YEONGGWANG COUNTY, Korea – Grace Song is a Won Buddhist minister. Instead of the traditional robes and shaved head associated with Buddhist clergy, she sports a stylish K-pop inspired hair — shaved around the sides and back with a tuft on top — and wears an expensive trench coat and Nike sneakers.
She moves around the quiet rural campus of Youngsan University, the graduate seminary for Won Buddhist studies, with the determined gait of a city dweller navigating urban blocks during rush hour. The region Youngsan University sits in seems untouched by time. Open fields ensconced by mountains and tall trees reflect the religion’s core connection to nature. Many of the student gatherings take place outside in areas where the religion’s founder Park Jung-bin — who took the name Sotasaen — and his original nine disciples communed.
Won Buddhism is a contemporary Korean take on an ancient tradition, founded by a Korean man in the early 1900s. Park Jung-bin came from a family of farmers and grew up during the Japanese occupation of Korea. In 1916 he had an epiphany: religion must be adapted for the average person living in an increasingly fast-paced modern society. His new religion would not include secluded retreats and long rituals. Rather his practice of Buddhism would emphasize engagement with the world, especially in caring for the Earth. He chose the name Won, meaning circle, to symbolize the world’s interconnectedness.
The religion is growing steadily. It has over 130,000 members in Korea and is growing internationally with temples in Australia, the United States, and Europe. “Unlike other new religious movements in Korea whose influence has waxed and waned with the times, Won Buddhism has experienced a slow but steady growth, and its overall influence in Korean society has grown considerably,” Daniel J. Adams, an emeritus professor at Hanil University in Jeonbuk, Korea, says.
Grace Song was born into a Won Buddhist household. As she grew up, she related to the simplicity of the scriptures, especially their connection to daily routines. “Traditional Buddhists, yes, they can talk about suffering. But more and more, it is becoming a more materialistic, scientific and technological world. How are you going to create [a] teaching to address those conditions? In Won Buddhism, you can’t separate living from practice. Everywhere should be your temple,” she says.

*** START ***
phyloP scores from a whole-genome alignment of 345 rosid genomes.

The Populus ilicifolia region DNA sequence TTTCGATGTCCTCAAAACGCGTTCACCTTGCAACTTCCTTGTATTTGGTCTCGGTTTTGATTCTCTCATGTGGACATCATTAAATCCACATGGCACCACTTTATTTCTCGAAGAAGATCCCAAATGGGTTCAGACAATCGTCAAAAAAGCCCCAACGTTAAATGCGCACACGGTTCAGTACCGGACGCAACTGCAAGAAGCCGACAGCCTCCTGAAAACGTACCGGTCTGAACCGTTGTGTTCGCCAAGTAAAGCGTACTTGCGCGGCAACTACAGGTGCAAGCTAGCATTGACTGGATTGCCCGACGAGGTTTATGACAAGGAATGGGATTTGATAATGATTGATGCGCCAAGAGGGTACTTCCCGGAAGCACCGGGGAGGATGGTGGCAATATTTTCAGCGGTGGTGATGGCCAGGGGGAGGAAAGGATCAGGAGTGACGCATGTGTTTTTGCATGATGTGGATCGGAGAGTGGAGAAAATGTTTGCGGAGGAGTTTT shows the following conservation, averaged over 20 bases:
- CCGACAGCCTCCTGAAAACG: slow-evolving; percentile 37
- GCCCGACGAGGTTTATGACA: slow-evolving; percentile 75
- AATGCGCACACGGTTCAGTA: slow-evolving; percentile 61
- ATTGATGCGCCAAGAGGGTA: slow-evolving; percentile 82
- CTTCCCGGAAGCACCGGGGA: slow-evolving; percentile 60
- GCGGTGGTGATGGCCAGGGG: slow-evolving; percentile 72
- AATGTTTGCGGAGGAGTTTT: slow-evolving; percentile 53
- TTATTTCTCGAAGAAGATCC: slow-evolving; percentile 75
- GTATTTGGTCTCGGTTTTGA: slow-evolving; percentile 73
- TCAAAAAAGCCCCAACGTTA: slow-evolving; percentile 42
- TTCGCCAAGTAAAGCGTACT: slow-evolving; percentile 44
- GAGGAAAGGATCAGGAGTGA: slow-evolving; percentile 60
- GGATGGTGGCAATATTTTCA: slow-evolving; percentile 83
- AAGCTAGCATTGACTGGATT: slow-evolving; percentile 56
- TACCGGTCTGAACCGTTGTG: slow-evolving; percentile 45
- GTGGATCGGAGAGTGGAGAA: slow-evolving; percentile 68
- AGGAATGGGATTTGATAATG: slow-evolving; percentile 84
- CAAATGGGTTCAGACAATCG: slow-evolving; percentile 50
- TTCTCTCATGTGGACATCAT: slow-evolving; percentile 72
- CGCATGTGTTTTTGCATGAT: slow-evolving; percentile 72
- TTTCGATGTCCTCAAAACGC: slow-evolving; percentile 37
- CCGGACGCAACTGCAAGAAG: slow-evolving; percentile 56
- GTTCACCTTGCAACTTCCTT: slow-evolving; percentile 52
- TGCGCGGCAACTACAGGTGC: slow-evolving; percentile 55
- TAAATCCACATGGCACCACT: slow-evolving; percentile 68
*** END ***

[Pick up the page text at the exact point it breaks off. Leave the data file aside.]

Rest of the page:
A target of their practice has been protesting the nuclear power plant built just a few miles from the founder’s boyhood home. Hanbit Nuclear Power Station, the fifth largest nuclear power plant in the world. Won Buddhists have been protesting it since it was commissioned in 1986.
“Won Buddhism scriptures teach that mindful nonviolent-approaches can lead to societal change,” says Eunsook Cho, a leader who is active in Won’s environmental activities. Cho says that more than 4,000 people have walked to the gates of Hanbit where they engage in prayer. They are praying that the government will shut down the plant and turn away from potentially harmful nuclear energy.
Since 2012, the Youngsan students participate in a peaceful weekly march from the university to the Hanbit Nuclear Power Station. The Life, Peace, No Nukes Pilgrimage starts at 10:30 a.m. every Monday morning and takes around five hours. “Each step is a practice. It is a modern incarnation of the Won Scriptures,” Song says.
Eunsook Cho of Won Buddhist Eco Network stands in front of the solar panels on the roof of Song-cheon Won Buddhist temple in Seoul. (Sherry Simpson/GroundTruth)
When President Moon Jae-in shut down the country’s oldest power plant, Kori 1 in Busan last year, Won Buddhists and other anti-nuclear groups believed it would signal the end of nuclear energy in Korea. But Hanbit is still in operation, and nuclear energy is a component of the Korean government’s Five Year Plan for Green Growth.
In addition to their continued protests, the Won are focusing on promoting a safer, greener, cheaper alternative to nuclear energy: solar power. In 2016, Won Buddhists launched a Dung-geun Solar Power cooperative to aggressively invest in solar power. The co-op builds solar power panels on rooftops and on parking lots in Korea and is funded by contributions from co-op members. It creates revenue by distributing the generated electricity.
Cho and other leaders received funding from the cooperative for a campaign to pay for solar panels in 100 Won temples in honor of the 100th anniversary of the new religion. They met their goal.
“We have been asked many times when the end [of the nuclear protests] is,” Cho says. “An old man who regularly participates in the pilgrimage walk in Yeounggwang said, ‘I am old, but I have a responsibility for the young. My pilgrimage will be ended when I die or Hanbit Nuclear Power Plant will stop.’”